Thursday, February 21, 2008

Columbus Looking To Reduce Stop-and-Go Traffic

One of the main complaints of motorists in Columbus, it seems, is the stop and go nature of surface route traffic. To help solve the problem, the city wants to interface with other cities' traffic routine and synchronize the traffic lights. The Dispatch covered this issue in today's paper. It sounds like a great idea.

It's not.

Traffic already moves way too quickly in Columbus and the suburbs. One of the few things acting as traffic calming on High and other streets is the lack of synchronization between lights. And how else can we discourage the use of single-passenger cars and encourage the use of public transportation and other alternative sources of transportation if we keep making it easier to drive? The answer is that we can't.

The city needs to abandon this effort. Period.

People, not speed.

7 comments:

  1. What's more, this has been argued against for some time - I remember reading a book on urban design and structure in grad school ("Image of the City" by William Whyte, I believe) in which he argued - based on empirical evidence from Manhattan in the 60s/70s - that it was far better to time traffic lights to the speed of a pedestrian, because they are the most important inhabitants of a city. I still have that book - if I remember this on Monday I'll see if I can dig up a relevant quotation.

    So not only is it a bad idea, but its an old and long-discredited bad idea.

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  2. You'd be hard pressed to convince any of our city engineers, and most of the citizens, that pedestrians are the most important. The one argument that we would have a harder time refuting, though, is that we're not Manhattan. Our city hasn't been nearly as intelligently designed as a real urban center like New York or Chicago, so the city has basically forced cars to be as important as they are, instead of being a hindrance like they are in New York or a real urban center.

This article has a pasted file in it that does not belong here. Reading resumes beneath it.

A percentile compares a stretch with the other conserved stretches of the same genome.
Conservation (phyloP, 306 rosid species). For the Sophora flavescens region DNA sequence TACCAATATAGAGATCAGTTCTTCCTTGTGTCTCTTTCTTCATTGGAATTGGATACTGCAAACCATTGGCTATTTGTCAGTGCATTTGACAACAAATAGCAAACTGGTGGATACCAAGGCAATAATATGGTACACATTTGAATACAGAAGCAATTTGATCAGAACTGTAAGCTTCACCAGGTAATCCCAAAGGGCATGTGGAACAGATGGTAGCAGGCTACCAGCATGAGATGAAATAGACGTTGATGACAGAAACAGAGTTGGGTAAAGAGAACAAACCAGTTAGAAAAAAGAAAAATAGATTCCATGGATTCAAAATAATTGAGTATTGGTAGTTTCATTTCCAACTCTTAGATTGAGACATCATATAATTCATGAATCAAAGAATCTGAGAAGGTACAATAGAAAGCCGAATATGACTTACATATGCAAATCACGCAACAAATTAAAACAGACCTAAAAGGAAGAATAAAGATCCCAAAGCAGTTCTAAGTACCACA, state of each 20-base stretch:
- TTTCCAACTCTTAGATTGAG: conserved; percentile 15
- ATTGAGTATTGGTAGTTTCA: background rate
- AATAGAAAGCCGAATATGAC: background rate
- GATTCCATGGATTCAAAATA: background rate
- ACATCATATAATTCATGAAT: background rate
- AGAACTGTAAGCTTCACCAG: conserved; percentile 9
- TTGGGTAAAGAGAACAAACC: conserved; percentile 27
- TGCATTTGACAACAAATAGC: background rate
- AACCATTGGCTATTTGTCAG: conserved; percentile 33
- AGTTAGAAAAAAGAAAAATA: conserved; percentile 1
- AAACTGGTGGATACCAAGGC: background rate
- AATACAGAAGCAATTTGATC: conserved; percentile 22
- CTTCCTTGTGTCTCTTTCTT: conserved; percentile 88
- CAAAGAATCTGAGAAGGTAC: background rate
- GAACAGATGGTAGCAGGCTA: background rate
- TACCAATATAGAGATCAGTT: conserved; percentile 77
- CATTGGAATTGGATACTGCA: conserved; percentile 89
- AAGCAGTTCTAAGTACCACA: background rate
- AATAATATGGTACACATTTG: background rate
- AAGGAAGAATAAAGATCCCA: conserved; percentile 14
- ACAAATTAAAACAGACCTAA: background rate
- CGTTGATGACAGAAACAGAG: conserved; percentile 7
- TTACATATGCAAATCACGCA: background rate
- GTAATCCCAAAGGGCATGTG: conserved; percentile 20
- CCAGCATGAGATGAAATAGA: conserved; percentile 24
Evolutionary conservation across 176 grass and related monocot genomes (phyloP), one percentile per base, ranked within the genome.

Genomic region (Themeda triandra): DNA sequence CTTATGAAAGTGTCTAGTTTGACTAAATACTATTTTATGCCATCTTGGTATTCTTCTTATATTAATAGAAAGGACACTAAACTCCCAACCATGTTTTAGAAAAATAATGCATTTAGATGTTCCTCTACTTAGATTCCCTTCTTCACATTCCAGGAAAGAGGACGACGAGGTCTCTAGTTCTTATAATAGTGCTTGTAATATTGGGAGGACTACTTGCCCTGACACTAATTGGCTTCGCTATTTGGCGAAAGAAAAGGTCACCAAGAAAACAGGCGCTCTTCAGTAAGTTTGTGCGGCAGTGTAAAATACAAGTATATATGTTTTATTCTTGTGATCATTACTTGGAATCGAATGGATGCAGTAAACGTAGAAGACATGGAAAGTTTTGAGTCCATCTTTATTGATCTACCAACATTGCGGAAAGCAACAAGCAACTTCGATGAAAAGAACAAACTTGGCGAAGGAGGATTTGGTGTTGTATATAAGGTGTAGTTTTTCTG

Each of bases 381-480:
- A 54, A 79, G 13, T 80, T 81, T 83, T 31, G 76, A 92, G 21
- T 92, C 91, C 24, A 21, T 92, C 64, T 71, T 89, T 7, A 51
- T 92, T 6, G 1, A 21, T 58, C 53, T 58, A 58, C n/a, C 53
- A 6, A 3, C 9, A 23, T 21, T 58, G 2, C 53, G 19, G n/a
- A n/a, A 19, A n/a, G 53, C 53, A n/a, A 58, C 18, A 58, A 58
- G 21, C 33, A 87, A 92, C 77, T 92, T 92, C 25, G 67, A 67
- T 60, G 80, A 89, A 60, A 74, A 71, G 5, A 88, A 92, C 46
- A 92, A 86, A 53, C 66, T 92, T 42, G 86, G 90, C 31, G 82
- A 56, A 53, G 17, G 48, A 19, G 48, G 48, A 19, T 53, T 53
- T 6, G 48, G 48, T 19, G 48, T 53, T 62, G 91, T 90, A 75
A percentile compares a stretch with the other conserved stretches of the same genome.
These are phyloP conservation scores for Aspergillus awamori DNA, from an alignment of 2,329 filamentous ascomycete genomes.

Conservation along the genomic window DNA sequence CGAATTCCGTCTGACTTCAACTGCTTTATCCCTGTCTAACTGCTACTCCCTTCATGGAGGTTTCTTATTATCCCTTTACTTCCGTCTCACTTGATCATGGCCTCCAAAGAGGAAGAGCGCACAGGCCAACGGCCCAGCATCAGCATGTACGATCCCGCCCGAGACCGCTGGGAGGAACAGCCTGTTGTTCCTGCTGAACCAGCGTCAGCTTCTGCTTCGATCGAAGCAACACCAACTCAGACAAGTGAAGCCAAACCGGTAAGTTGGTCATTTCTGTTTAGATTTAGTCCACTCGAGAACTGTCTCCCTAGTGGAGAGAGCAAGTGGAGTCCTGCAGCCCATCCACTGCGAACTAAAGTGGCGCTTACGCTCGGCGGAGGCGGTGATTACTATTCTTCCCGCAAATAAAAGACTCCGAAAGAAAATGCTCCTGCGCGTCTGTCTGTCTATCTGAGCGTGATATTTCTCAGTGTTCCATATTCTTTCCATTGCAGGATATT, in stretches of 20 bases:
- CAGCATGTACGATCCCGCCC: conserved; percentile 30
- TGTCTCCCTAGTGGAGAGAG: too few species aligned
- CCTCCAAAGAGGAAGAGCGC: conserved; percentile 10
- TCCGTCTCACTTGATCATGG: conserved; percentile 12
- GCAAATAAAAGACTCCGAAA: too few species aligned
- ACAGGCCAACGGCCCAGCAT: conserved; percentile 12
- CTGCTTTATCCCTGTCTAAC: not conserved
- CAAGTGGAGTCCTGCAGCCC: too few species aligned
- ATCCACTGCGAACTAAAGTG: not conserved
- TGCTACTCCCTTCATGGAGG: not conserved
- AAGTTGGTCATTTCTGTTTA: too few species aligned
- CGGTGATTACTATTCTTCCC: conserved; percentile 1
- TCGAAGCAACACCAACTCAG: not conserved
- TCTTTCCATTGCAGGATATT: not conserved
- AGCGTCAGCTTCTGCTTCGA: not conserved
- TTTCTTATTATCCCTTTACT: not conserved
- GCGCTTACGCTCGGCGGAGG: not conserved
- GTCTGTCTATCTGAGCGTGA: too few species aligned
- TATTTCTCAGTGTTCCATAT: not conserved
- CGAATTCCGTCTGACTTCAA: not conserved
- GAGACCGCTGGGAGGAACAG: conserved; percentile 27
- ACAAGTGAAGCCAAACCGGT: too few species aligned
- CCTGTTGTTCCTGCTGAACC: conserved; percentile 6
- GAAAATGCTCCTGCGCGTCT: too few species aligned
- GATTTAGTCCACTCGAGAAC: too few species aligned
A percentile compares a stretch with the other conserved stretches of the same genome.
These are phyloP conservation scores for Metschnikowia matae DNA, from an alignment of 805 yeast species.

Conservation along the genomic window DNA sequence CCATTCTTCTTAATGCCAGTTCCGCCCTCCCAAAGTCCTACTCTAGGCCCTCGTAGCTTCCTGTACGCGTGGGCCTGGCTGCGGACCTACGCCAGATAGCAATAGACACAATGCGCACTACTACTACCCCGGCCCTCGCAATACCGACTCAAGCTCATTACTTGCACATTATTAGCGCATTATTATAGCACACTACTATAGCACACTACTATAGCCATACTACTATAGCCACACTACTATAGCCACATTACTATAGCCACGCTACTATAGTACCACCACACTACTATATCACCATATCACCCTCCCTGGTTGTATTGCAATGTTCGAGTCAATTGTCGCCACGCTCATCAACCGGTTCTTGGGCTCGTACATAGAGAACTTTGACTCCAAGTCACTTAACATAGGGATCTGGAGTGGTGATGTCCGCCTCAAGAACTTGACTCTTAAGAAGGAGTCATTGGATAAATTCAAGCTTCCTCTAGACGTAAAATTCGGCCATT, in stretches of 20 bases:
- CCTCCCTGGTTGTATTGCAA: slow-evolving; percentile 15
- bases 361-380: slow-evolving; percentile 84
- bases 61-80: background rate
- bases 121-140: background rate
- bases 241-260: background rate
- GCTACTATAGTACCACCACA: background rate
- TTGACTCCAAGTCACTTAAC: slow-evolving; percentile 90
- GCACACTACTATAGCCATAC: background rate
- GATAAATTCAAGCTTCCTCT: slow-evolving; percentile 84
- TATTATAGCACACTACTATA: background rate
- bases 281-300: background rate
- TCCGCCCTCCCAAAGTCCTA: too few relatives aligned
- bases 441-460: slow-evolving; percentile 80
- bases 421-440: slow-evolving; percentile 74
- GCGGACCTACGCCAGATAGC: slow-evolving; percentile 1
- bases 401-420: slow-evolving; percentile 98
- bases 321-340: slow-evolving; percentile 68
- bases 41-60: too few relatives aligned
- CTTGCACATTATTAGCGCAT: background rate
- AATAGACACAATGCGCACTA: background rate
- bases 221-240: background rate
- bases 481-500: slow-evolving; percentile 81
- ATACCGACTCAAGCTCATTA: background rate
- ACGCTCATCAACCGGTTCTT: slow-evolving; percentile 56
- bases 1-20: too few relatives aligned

However, that doesn't mean that we can't start. Or that we shouldn't start. We absolutely NEED to start!

    If you can dig that up, let me know. I'd like to see it.

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  3. I went to college in a city with synchronized lights. It's a dream.

    If the lights are timed for the speed limit, after a while everybody is trained to go the speed limit. With unsynchronized lights, many people race to catch the light at the next intersection -- you have many jackrabbit starts. With unsynchronized lights, research shows that maximum speeds are *higher* and conditions are more dangerous for "other" road users (i.e. pedestrians and cyclists). With lights synchronized to the speed limit, traffic flows more smoothly and conditions are safer for *all* road users, including pedestrians and cyclists (assuming gridlock isn't caused by other factors, such as capacity).

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  4. What you're saying does make sense, Fritz. If you can force traffic to travel at a safe speed simply by timing the lights to allow for stop-free traffic if you go the speed limit, then you're on to something.

    The issue I have with this is that it's an infrastructure change that benefits cars over pedestrians and cyclists. As I've said before, and has been said by many traffic engineers and environmental professionals, we need to reduce the amount of cars on the road, not make it easier for them.

    We have a chance to make a real dent in the number of cars this summer when gas is expected to go up to $4.00 per gallon, according to a report I saw a couple days ago. Making it easier for them to drive is especially disadvantageous at this time.

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  5. Busses and trains would make the whole traffic issue moot I would think.

    When I see traffic jams, I am very aware of how many vehicles have one occupant. 3500 lbs to move a 170lb person. Not a very efficient use of resources.

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  6. P.S. My point is that we very often look in the wrong places for solutions.

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  7. Midnight - you're absolutely right. But unfortunately, Columbus residents have made it clear over the past few elections that it's been at issue, that they have no desire for rail or increased bus service. Our COTA system (Central Ohio Transit Authority) has been rife with poor management over the years and the car-crazy population here doesn't see the need to fund it more than it already is.

    However, we'll see how much that changes when gas prices go over $4.00 as they're predicted to do this spring/summer. When I've taken the bus recently it's been much more crowded than it was a couple years ago when I was last taking it regularly.

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